March for Our Lives Die In – April 20, 2018

Six intrepid legal observers, lawyers Maureen Kane, Rebecca DeWitt, Gail Natale, Dianne Post and students Shannon O’Brien and Alexander Ponikvar, hung on from the beginning of the action at 3 p.m. to the end at 10:30 p.m. None of us expected it would be that long! The students were expressing their displeasure with the response of the governor and state legislature to their call for gun safety measures for schools. The governor flatly refused to meet with them to even discuss the matter but instead introduced an NRA approved bill that was even then subsequently watered down. They organized a die-in and vowed to stay until arrested or the the governor scheduled an appointment.

Some of the kids had marched to the capital from the 10 a.m. walk out so they had been there literally all day. The rally for about 500 people started at 3:30 and included a survivor from Parkland. The counter-protesters were on the sidewalk and loud, but the students wielded the used pizza boxes as shields to block their signs and moderate their voices.

Just after 4 p.m., the students lined up at either the Senate, House or went around the back to the Governor’s tower. Two legal observers were with each group. I was assigned to the Senate that had about 100 students who laid down on the floor in the lobby. DPS had blocked both sides so there was no access to elevators, water or most importantly bathrooms. The students were hemmed in between the counter and the door.  The House had about 100 students too and the Governors tower 25.

 

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The students were individually saying why they were there – some had personal stories of gun violence, one had a cousin killed in Sandy Hook, many said they were doing it for their younger sisters and brothers, and so they didn’t have to call their mom from under a desk to say good bye.  At 5:09, an officer announced that the building was closed.  Anyone could leave but no one could return.  Things (car keys, phone chips) could go out but nothing could come in.  About 5:45 p.m. the same officer returned and asked the kids to leave because they (the cops) had been there all day and would like to go home.  No one responded nor moved.  We were told that they would give three warnings and then arrest.  So those not wanting to be arrested were leaving after the second warning.  They started leaving in small groups.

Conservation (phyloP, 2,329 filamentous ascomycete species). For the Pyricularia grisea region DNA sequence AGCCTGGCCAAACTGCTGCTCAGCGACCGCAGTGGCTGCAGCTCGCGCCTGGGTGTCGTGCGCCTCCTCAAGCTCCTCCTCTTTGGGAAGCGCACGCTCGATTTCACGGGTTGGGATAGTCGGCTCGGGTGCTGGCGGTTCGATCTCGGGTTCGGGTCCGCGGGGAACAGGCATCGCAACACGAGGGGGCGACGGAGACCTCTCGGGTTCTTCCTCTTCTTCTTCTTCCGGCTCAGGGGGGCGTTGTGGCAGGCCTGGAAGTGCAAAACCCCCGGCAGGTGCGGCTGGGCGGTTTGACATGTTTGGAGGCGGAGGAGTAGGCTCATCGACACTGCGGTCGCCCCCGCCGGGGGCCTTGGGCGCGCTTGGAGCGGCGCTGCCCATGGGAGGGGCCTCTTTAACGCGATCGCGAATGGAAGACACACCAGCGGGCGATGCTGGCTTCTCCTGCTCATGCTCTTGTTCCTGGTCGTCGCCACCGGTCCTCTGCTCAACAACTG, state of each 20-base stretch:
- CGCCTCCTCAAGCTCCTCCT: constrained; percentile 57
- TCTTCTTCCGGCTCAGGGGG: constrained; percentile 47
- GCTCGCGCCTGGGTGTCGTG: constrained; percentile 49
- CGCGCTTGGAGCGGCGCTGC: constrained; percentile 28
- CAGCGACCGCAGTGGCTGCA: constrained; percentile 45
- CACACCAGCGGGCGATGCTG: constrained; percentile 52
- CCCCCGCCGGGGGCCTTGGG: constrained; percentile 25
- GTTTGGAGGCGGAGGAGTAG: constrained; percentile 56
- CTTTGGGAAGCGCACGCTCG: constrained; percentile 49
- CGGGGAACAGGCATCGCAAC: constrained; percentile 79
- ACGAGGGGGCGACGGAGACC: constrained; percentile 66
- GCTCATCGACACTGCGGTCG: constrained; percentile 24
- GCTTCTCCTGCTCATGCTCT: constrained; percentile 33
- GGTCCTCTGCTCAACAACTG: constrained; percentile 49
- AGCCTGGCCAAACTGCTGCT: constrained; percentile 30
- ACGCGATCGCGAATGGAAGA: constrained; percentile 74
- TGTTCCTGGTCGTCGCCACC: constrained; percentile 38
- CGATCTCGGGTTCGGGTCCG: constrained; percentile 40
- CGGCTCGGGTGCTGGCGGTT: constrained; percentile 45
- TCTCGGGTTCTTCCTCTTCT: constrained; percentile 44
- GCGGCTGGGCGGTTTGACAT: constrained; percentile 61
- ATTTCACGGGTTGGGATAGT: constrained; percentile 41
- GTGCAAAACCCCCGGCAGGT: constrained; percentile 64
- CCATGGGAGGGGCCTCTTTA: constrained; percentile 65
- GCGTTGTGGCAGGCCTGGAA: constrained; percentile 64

But the cops never gave that third warning.  They were under orders not to arrest any kids – that would be very bad optics in an election year.  When the count got down to about 45 and it was 7 p.m., the kids sat up and started telling stories about why they were at the die-in.  Those too were very personal about bullying they had experienced, about sexual harassment, about discrimination.  Some said they had never talked about these things before.  The others were very supportive.

Then the organizer switched to having them talk about a teacher who inspired them or changed their life especially in light of the teacher pay issue and the coming teacher strike.  These were of course more uplifting stories.  Just past 7:30 there was a mass tweet to Ducey about his refusal to meet with them when it was their young lives on the line.  The organizers then decided to stay till 11 p.m., that then got changed to overnight, and then to 10 p.m., which was the ultimate decision.

After 8 p.m., the media had all left the Senate. Some media remained outside. At 9, the students talked about how they felt about the day and what they were going to do to change this situation. For most, it was voting, registering others to vote, and working on campaigns.  By 9:40 when a safety plan was being organized for everyone, 32 students remained.  At least two mother/daughter duos were among them, both of the mothers were teachers.

At 10, we linked arms to go out as a group in silence to illustrate the seriousness of this movement and the deaths of those students at Columbine, Parkland, Sandy Hook and so many other places. We exited through a  phalanx of screaming and name calling and disbursed in our separate ways in small groups to our pre-planned destinations.  The last time I heard such vile comments from such vicious people was as an escort for a Planned Parenthood medical center.  I think they are the same people.

We were all inspired by the courage and bravery of the students and their calm under fire.  Personally I’ve waited a long time for this generation of activists to come and I’m so very very glad they are here.

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Posted in Press Releases, Student Chapters